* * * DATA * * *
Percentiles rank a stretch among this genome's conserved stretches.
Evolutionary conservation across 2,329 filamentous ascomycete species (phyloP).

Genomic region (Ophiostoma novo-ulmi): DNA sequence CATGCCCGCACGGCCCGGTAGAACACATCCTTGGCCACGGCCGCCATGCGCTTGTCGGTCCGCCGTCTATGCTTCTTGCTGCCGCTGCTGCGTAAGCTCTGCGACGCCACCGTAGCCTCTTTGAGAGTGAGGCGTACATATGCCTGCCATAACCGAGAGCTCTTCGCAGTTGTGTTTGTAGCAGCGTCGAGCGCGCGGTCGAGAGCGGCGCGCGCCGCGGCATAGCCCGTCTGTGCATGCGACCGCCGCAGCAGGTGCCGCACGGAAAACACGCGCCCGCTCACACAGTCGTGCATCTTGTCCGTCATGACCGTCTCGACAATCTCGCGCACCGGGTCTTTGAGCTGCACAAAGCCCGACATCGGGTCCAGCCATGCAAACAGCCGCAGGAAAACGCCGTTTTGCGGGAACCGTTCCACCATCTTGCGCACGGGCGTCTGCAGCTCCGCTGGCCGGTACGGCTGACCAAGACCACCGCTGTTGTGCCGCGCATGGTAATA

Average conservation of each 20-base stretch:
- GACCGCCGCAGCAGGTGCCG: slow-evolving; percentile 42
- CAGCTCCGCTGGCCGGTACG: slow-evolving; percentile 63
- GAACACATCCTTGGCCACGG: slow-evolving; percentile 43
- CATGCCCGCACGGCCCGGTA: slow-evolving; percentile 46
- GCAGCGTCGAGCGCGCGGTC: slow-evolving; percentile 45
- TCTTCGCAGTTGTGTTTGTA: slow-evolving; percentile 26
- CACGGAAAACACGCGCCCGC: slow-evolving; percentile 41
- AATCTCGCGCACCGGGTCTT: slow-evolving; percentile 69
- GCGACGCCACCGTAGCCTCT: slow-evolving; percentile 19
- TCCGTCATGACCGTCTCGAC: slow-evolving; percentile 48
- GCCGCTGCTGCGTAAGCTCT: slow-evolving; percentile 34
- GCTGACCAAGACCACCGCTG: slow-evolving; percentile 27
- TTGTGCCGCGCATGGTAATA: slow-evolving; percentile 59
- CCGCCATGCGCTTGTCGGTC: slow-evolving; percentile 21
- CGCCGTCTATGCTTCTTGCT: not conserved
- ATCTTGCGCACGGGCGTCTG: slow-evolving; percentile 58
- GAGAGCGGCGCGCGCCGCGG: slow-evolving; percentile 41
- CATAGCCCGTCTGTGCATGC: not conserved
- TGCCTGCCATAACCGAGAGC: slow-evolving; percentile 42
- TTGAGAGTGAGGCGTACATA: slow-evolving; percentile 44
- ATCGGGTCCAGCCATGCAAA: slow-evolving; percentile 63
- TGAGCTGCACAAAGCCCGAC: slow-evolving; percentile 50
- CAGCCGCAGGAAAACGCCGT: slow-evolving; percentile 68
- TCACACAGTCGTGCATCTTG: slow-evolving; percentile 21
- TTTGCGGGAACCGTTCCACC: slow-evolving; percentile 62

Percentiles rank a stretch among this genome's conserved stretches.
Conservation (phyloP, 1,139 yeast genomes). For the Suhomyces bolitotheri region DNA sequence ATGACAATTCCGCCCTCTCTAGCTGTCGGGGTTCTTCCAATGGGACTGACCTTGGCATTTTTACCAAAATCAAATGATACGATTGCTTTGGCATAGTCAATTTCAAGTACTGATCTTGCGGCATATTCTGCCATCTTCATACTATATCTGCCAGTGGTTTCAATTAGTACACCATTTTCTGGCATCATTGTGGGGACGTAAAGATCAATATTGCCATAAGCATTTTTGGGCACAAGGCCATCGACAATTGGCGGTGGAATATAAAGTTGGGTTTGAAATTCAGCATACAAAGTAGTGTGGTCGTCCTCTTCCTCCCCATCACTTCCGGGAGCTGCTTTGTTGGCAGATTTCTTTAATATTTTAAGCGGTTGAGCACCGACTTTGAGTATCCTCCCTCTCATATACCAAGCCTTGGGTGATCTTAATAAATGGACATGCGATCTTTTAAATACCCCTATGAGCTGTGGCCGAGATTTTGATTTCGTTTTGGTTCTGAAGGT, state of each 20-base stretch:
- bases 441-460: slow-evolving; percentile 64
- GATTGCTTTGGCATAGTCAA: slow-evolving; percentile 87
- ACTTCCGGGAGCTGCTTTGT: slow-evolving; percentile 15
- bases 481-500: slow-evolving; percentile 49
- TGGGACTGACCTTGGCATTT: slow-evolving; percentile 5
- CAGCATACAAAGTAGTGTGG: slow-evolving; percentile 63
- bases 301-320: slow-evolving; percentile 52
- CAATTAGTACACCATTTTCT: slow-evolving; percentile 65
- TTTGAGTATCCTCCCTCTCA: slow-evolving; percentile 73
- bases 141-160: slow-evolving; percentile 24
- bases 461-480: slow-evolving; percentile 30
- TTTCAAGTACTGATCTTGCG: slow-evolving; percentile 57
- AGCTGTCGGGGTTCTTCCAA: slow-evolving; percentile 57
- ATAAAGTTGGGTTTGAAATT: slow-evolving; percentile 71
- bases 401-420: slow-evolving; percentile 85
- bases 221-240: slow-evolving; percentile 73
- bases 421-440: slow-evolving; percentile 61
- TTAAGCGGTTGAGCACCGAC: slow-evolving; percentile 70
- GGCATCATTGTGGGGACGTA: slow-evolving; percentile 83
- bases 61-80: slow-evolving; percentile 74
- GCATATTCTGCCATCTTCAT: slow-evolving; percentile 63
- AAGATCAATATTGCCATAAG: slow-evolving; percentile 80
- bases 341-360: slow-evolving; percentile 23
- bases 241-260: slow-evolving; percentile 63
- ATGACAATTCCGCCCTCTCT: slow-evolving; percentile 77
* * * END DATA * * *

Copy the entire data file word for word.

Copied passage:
Percentiles rank a stretch among this genome's conserved stretches.
Evolutionary conservation across 2,329 filamentous ascomycete species (phyloP).

Genomic region (Ophiostoma novo-ulmi): DNA sequence CATGCCCGCACGGCCCGGTAGAACACATCCTTGGCCACGGCCGCCATGCGCTTGTCGGTCCGCCGTCTATGCTTCTTGCTGCCGCTGCTGCGTAAGCTCTGCGACGCCACCGTAGCCTCTTTGAGAGTGAGGCGTACATATGCCTGCCATAACCGAGAGCTCTTCGCAGTTGTGTTTGTAGCAGCGTCGAGCGCGCGGTCGAGAGCGGCGCGCGCCGCGGCATAGCCCGTCTGTGCATGCGACCGCCGCAGCAGGTGCCGCACGGAAAACACGCGCCCGCTCACACAGTCGTGCATCTTGTCCGTCATGACCGTCTCGACAATCTCGCGCACCGGGTCTTTGAGCTGCACAAAGCCCGACATCGGGTCCAGCCATGCAAACAGCCGCAGGAAAACGCCGTTTTGCGGGAACCGTTCCACCATCTTGCGCACGGGCGTCTGCAGCTCCGCTGGCCGGTACGGCTGACCAAGACCACCGCTGTTGTGCCGCGCATGGTAATA

Average conservation of each 20-base stretch:
- GACCGCCGCAGCAGGTGCCG: slow-evolving; percentile 42
- CAGCTCCGCTGGCCGGTACG: slow-evolving; percentile 63
- GAACACATCCTTGGCCACGG: slow-evolving; percentile 43
- CATGCCCGCACGGCCCGGTA: slow-evolving; percentile 46
- GCAGCGTCGAGCGCGCGGTC: slow-evolving; percentile 45
- TCTTCGCAGTTGTGTTTGTA: slow-evolving; percentile 26
- CACGGAAAACACGCGCCCGC: slow-evolving; percentile 41
- AATCTCGCGCACCGGGTCTT: slow-evolving; percentile 69
- GCGACGCCACCGTAGCCTCT: slow-evolving; percentile 19
- TCCGTCATGACCGTCTCGAC: slow-evolving; percentile 48
- GCCGCTGCTGCGTAAGCTCT: slow-evolving; percentile 34
- GCTGACCAAGACCACCGCTG: slow-evolving; percentile 27
- TTGTGCCGCGCATGGTAATA: slow-evolving; percentile 59
- CCGCCATGCGCTTGTCGGTC: slow-evolving; percentile 21
- CGCCGTCTATGCTTCTTGCT: not conserved
- ATCTTGCGCACGGGCGTCTG: slow-evolving; percentile 58
- GAGAGCGGCGCGCGCCGCGG: slow-evolving; percentile 41
- CATAGCCCGTCTGTGCATGC: not conserved
- TGCCTGCCATAACCGAGAGC: slow-evolving; percentile 42
- TTGAGAGTGAGGCGTACATA: slow-evolving; percentile 44
- ATCGGGTCCAGCCATGCAAA: slow-evolving; percentile 63
- TGAGCTGCACAAAGCCCGAC: slow-evolving; percentile 50
- CAGCCGCAGGAAAACGCCGT: slow-evolving; percentile 68
- TCACACAGTCGTGCATCTTG: slow-evolving; percentile 21
- TTTGCGGGAACCGTTCCACC: slow-evolving; percentile 62

Percentiles rank a stretch among this genome's conserved stretches.
Conservation (phyloP, 1,139 yeast genomes). For the Suhomyces bolitotheri region DNA sequence ATGACAATTCCGCCCTCTCTAGCTGTCGGGGTTCTTCCAATGGGACTGACCTTGGCATTTTTACCAAAATCAAATGATACGATTGCTTTGGCATAGTCAATTTCAAGTACTGATCTTGCGGCATATTCTGCCATCTTCATACTATATCTGCCAGTGGTTTCAATTAGTACACCATTTTCTGGCATCATTGTGGGGACGTAAAGATCAATATTGCCATAAGCATTTTTGGGCACAAGGCCATCGACAATTGGCGGTGGAATATAAAGTTGGGTTTGAAATTCAGCATACAAAGTAGTGTGGTCGTCCTCTTCCTCCCCATCACTTCCGGGAGCTGCTTTGTTGGCAGATTTCTTTAATATTTTAAGCGGTTGAGCACCGACTTTGAGTATCCTCCCTCTCATATACCAAGCCTTGGGTGATCTTAATAAATGGACATGCGATCTTTTAAATACCCCTATGAGCTGTGGCCGAGATTTTGATTTCGTTTTGGTTCTGAAGGT, state of each 20-base stretch:
- bases 441-460: slow-evolving; percentile 64
- GATTGCTTTGGCATAGTCAA: slow-evolving; percentile 87
- ACTTCCGGGAGCTGCTTTGT: slow-evolving; percentile 15
- bases 481-500: slow-evolving; percentile 49
- TGGGACTGACCTTGGCATTT: slow-evolving; percentile 5
- CAGCATACAAAGTAGTGTGG: slow-evolving; percentile 63
- bases 301-320: slow-evolving; percentile 52
- CAATTAGTACACCATTTTCT: slow-evolving; percentile 65
- TTTGAGTATCCTCCCTCTCA: slow-evolving; percentile 73
- bases 141-160: slow-evolving; percentile 24
- bases 461-480: slow-evolving; percentile 30
- TTTCAAGTACTGATCTTGCG: slow-evolving; percentile 57
- AGCTGTCGGGGTTCTTCCAA: slow-evolving; percentile 57
- ATAAAGTTGGGTTTGAAATT: slow-evolving; percentile 71
- bases 401-420: slow-evolving; percentile 85
- bases 221-240: slow-evolving; percentile 73
- bases 421-440: slow-evolving; percentile 61
- TTAAGCGGTTGAGCACCGAC: slow-evolving; percentile 70
- GGCATCATTGTGGGGACGTA: slow-evolving; percentile 83
- bases 61-80: slow-evolving; percentile 74
- GCATATTCTGCCATCTTCAT: slow-evolving; percentile 63
- AAGATCAATATTGCCATAAG: slow-evolving; percentile 80
- bases 341-360: slow-evolving; percentile 23
- bases 241-260: slow-evolving; percentile 63
- ATGACAATTCCGCCCTCTCT: slow-evolving; percentile 77